The Patent Use Code Conundrum – or Why FDA Can’t Read (Patents)


When Hatch-Waxman was adopted 30 years ago, Congress wanted to ensure that generic manufacturers could enter the market with low cost drugs just as soon as the initial protections on the brand drug had expired.  Specifically, Congress was concerned about “evergreening,” whereby new, protected indications might be added to the brand label to thwart generic entry and extend the life of the drug monopoly.  Congress said there was no reason why a generic drug could not be approved for older, unprotected uses at the same time the brand was being sold for newer uses protected by patent or exclusivity.
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The Efficiency of Bringing Drugs to Market Versus the Fairness of Making Drugs Accessible


As the 2014 Ebola outbreak continues to spread in West Africa, drug companies, national governments, and public health entities as a whole are coming under increasing criticism for failing to offer what many would view as equitable approaches to addressing public health epidemics, particularly those occurring in poor or developing nations. Indeed, public health threats like the Ebola virus challenge drug companies to find the right balance between making unproven treatments available to desperate populations and ensuring the safety and efficacy of treatments that have yet to undergo comprehensive clinical testing. Furthermore, striking such a balance highlights a medical ethics issue that has haunted some of these drug companies in the past: conducting clinical trials on foreign populations with few of the ethical and safety protections required by western cultures, yet then pricing drugs out of the market for these same populations once they are FDA approved.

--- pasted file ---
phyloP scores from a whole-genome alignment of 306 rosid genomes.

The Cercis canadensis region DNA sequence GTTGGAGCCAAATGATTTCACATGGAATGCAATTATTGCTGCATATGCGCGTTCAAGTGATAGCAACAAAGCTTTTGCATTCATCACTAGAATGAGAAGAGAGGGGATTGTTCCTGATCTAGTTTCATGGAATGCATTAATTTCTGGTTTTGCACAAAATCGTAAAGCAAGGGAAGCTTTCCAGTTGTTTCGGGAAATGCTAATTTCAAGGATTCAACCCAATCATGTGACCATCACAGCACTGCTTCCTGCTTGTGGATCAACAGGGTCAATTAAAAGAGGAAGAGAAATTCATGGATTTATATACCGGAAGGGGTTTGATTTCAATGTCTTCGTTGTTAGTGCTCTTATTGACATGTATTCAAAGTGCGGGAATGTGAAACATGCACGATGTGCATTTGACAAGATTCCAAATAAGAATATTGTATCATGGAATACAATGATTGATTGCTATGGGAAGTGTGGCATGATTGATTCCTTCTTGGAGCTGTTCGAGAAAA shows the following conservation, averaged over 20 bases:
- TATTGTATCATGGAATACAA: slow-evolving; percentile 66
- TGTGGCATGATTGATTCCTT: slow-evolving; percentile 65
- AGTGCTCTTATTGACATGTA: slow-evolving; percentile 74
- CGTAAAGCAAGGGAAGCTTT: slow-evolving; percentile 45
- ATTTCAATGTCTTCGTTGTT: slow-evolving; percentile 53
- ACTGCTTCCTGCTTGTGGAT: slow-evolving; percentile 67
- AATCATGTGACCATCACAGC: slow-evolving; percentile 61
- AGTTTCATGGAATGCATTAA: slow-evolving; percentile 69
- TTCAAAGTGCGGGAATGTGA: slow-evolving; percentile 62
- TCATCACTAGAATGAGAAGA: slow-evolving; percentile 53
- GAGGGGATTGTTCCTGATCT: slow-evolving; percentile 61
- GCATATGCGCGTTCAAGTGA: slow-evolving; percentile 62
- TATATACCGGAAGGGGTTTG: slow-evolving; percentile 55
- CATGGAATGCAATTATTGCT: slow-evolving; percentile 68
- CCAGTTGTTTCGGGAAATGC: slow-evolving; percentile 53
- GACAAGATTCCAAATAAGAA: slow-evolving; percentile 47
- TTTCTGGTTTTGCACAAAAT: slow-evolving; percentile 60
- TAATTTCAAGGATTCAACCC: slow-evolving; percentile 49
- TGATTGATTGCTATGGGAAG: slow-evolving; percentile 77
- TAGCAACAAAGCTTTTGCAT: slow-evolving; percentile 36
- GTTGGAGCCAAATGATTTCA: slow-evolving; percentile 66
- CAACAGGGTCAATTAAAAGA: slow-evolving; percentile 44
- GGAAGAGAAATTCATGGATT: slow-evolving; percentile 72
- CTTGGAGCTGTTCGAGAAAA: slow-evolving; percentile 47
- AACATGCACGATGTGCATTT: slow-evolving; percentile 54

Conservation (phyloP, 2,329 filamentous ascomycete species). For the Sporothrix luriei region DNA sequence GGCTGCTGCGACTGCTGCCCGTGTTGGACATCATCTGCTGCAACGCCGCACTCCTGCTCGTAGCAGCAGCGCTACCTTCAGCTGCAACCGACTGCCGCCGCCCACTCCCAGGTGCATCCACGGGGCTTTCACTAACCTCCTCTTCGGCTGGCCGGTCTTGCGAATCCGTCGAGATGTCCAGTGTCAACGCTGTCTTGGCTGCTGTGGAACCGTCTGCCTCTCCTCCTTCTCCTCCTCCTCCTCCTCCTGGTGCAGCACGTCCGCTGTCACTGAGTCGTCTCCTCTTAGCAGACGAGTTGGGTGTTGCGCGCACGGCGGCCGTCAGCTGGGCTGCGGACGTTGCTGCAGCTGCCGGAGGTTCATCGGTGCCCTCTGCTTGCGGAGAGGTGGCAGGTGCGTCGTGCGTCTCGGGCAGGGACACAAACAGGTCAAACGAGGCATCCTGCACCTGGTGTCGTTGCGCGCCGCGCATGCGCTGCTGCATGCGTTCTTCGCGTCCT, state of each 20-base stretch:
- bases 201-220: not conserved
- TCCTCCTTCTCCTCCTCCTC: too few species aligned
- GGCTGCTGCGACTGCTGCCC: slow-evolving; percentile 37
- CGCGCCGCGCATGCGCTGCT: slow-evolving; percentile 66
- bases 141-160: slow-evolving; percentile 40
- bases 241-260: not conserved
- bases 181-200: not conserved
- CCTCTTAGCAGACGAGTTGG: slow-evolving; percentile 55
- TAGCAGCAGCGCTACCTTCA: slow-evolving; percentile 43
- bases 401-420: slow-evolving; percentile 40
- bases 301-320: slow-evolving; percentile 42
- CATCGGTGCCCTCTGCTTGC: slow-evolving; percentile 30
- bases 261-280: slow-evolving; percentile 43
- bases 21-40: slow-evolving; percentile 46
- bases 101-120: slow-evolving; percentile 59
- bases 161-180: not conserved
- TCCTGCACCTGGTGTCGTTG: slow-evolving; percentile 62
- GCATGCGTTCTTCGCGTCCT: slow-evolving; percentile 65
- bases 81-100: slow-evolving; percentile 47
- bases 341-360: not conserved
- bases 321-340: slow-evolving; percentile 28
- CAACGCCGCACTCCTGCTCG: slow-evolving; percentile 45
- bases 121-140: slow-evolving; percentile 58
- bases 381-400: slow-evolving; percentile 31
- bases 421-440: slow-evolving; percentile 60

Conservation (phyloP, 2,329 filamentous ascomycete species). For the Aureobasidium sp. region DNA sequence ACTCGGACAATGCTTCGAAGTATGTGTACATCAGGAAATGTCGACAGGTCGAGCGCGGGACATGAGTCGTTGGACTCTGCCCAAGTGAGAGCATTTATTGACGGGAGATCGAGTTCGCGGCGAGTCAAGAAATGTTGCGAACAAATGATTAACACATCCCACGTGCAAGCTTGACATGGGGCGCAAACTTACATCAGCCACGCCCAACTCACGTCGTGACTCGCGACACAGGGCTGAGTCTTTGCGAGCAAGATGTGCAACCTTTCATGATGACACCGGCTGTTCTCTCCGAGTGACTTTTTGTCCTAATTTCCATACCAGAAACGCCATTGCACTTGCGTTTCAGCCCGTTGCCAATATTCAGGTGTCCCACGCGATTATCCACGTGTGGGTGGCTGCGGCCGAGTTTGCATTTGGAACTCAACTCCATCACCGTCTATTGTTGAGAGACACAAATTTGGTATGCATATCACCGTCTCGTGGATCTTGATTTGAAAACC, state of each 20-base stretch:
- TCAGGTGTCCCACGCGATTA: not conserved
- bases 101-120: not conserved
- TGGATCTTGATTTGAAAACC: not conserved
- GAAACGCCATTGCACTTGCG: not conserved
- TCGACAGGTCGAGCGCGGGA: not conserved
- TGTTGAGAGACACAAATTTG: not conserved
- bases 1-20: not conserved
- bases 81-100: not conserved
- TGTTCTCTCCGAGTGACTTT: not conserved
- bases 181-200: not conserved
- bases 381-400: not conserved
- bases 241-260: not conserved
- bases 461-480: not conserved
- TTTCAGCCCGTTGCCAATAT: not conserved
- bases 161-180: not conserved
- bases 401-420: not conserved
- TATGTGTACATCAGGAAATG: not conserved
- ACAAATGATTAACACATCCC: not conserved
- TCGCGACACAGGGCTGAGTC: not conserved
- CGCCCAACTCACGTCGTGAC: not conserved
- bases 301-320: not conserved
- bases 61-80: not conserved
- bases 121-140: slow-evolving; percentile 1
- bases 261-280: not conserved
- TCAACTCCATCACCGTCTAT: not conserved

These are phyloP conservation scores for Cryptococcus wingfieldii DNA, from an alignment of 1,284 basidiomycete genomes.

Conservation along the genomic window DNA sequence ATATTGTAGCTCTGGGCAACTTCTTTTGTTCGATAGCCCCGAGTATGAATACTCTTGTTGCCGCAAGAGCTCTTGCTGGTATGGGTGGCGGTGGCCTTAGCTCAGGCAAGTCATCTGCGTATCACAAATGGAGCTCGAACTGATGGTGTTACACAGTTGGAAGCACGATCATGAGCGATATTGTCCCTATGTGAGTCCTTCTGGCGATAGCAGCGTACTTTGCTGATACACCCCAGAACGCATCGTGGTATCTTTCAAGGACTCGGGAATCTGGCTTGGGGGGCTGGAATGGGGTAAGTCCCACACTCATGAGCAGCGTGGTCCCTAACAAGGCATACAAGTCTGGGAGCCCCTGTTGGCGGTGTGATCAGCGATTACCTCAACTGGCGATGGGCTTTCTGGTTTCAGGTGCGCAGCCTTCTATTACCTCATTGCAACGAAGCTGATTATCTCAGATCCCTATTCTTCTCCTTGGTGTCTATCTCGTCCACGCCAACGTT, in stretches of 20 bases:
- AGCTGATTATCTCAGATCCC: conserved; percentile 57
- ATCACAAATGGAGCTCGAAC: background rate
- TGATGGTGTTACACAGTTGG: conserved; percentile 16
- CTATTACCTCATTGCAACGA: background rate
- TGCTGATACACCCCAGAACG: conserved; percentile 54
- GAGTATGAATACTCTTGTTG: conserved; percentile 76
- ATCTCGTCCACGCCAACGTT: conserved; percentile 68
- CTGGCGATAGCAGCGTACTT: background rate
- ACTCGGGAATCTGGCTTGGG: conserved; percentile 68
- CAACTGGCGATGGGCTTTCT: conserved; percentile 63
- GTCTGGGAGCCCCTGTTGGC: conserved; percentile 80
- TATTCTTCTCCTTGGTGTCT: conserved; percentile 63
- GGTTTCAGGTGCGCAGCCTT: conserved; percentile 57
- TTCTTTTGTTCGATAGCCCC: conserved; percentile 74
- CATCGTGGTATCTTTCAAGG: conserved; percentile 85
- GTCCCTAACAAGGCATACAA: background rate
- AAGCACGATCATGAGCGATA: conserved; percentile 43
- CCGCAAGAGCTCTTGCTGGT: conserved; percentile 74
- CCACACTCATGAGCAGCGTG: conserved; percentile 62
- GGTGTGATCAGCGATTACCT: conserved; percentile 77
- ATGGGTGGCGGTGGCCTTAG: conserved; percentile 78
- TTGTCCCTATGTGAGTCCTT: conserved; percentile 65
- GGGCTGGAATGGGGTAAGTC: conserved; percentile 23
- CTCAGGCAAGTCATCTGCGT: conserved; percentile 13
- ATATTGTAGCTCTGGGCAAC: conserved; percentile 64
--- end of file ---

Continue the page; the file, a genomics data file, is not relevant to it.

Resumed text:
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Is Your Pharmacy Compliant with the FDA’s New Rules on Interstate Shipment of Compounded Drugs?


Interstate distribution of compounded drugs became a focus of the U.S. Food and Drug Administration (FDA) following a recent, highly publicized incident involving the shipment of contaminated medications across state lines. Drug compounding, in general, is preparing a medication that is not commercially available in the strength, concentration, or form needed for a specific patient pursuant to a prescription.  Traditional, non-sterile, drug compounding generally includes medication patients drink, swallow, insert, or apply to skin.  In contrast, non-traditional, sterile, drug compounding typically includes medication intended for injection, infusion, or application to the eyes.
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